Send a pre-recorded video message
With Snapchat, you don’t have to talk live. If you’d like to curate your words more carefully, or your friend is unavailable when you call, you can send them a video message.
If you’d prefer to send a longer clip, you can do so through the normal Snapchat camera screen. Touch and hold the Camera button at the bottom of the screen, tap Send (the arrow symbol). If you want, you can add more people and start a group chat. If you can’t get through directly to somebody, this visual voicemail is a great way to say hi. If you receive a message like this, you can save it to your chat history by pressing and holding on the chat bubble and selecting Save in Chat.
Swap cameras faster
If you suddenly see something memorable mid-video-call, you’ll want to share the sight with your contact before it disappears. That’s why Snapchat makes it easy to switch camera views: During a video call, tap your icon at the bottom of the screen, and an enlarged version will pop up. Double-tap that to switch from your phone’s front-facing to its rear-facing camera.
[Related: Look better on video calls using pro photography techniques]
This shortcut also works on Snapchat’s normal camera screen. Just double-tap in the center of the screen to switch between cameras. This might save you the precious few seconds you need to capture that unicycle-riding dog before it moves out of sight. If you’re in less of a hurry, you can take your time hunting down the button in the top right-hand corner.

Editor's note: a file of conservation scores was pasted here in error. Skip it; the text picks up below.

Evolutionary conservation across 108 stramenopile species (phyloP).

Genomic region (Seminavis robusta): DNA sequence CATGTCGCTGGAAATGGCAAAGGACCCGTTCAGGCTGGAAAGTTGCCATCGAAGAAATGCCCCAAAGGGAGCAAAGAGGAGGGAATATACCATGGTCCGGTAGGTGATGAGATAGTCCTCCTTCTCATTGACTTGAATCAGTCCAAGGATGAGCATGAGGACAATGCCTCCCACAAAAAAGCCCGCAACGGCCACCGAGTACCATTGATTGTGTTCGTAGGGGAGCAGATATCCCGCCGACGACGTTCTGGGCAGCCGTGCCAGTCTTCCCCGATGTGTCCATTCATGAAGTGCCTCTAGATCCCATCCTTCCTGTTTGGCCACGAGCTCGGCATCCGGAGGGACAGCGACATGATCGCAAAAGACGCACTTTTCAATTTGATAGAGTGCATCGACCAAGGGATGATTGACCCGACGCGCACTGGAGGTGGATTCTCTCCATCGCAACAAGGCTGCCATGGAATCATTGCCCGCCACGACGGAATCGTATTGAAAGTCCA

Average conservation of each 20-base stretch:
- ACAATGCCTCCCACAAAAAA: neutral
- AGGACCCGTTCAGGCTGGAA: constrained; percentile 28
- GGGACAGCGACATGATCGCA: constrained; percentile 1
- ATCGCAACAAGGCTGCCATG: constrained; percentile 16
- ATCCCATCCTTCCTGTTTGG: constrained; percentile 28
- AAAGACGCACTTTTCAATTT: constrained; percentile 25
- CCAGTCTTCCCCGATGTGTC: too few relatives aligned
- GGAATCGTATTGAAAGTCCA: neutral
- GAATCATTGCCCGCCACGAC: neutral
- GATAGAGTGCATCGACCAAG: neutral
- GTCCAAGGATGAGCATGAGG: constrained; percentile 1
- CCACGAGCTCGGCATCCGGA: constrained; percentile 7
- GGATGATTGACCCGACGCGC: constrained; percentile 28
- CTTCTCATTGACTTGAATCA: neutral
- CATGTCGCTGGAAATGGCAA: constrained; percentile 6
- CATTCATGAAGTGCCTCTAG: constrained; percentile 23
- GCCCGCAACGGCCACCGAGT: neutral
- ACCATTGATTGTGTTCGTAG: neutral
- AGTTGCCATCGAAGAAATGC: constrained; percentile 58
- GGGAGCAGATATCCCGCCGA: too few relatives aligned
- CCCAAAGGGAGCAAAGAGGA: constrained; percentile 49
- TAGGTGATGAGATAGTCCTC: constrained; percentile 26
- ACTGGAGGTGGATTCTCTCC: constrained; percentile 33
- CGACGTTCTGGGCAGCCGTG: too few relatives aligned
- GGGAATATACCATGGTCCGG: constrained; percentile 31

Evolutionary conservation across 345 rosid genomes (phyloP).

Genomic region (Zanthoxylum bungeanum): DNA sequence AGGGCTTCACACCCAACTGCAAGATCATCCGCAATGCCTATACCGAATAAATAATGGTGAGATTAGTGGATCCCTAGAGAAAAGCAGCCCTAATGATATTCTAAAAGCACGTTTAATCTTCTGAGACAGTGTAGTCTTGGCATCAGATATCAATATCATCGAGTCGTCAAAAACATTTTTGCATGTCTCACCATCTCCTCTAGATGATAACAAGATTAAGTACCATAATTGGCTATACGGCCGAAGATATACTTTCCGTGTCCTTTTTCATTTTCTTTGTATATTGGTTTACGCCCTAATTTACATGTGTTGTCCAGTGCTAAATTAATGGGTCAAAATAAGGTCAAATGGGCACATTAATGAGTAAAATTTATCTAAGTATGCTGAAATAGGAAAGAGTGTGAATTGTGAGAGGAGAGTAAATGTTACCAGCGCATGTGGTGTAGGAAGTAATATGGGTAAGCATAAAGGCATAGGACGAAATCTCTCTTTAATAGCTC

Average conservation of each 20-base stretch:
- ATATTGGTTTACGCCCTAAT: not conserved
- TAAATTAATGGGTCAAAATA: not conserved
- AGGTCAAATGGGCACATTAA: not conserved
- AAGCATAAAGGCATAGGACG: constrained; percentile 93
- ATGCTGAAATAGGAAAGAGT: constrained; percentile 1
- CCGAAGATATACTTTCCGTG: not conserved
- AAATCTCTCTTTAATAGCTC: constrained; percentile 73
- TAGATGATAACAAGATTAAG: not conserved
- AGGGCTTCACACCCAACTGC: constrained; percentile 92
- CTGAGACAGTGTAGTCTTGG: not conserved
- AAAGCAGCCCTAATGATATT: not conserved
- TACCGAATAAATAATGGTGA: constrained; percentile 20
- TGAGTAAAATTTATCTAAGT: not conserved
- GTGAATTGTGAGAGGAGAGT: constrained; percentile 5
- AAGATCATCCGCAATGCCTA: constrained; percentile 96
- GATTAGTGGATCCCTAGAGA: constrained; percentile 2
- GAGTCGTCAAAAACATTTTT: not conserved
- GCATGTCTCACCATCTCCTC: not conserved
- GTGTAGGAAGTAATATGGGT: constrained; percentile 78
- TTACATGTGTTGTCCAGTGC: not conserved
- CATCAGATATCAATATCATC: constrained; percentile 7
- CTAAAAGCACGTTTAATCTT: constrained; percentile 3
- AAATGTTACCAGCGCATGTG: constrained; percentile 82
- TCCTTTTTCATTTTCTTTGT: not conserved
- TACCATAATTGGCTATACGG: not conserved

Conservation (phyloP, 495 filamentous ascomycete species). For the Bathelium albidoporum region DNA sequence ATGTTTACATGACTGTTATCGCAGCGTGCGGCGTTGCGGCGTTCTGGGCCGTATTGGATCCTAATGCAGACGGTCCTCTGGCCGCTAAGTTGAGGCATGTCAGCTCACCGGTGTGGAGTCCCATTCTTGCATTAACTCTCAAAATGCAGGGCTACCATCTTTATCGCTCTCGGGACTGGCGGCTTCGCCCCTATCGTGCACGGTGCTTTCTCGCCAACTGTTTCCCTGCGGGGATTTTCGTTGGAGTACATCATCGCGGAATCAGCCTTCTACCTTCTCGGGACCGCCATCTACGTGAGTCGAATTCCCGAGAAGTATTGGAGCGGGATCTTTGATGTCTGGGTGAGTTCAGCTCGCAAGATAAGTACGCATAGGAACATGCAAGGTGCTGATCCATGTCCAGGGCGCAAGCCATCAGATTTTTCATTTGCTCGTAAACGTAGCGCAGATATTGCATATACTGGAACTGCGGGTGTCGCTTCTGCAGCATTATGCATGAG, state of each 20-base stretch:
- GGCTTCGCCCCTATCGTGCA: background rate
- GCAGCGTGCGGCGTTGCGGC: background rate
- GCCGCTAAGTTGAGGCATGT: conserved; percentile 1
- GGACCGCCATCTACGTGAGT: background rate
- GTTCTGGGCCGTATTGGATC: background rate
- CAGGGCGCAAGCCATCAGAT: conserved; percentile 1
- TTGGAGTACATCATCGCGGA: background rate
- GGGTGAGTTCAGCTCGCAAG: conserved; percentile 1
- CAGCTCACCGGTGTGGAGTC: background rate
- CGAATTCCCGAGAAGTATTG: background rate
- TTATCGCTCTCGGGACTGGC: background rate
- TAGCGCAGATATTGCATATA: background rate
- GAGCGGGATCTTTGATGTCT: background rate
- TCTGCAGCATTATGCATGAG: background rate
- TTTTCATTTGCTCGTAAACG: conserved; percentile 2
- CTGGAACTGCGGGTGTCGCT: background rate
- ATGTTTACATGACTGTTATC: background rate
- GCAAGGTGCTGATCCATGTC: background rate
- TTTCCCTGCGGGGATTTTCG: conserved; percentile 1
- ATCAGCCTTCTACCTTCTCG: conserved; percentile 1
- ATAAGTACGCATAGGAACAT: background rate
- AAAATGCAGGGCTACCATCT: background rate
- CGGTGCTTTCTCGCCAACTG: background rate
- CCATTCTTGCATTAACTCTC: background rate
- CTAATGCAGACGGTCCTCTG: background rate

Send texts and pictures
Just because you’re on a Snapchat video call with someone doesn’t mean you have to look at each other’s faces the whole time. Tap anywhere on the video feed screen to bring up more options, then choose the Chat icon down in the lower left-hand corner.
You can then access the chat interface while the call continues (just tap on the video bubble to go back to the full screen view). It’s handy if you need to write out an address or a URL for someone, or need to send them a photo you’ve got stored on your phone.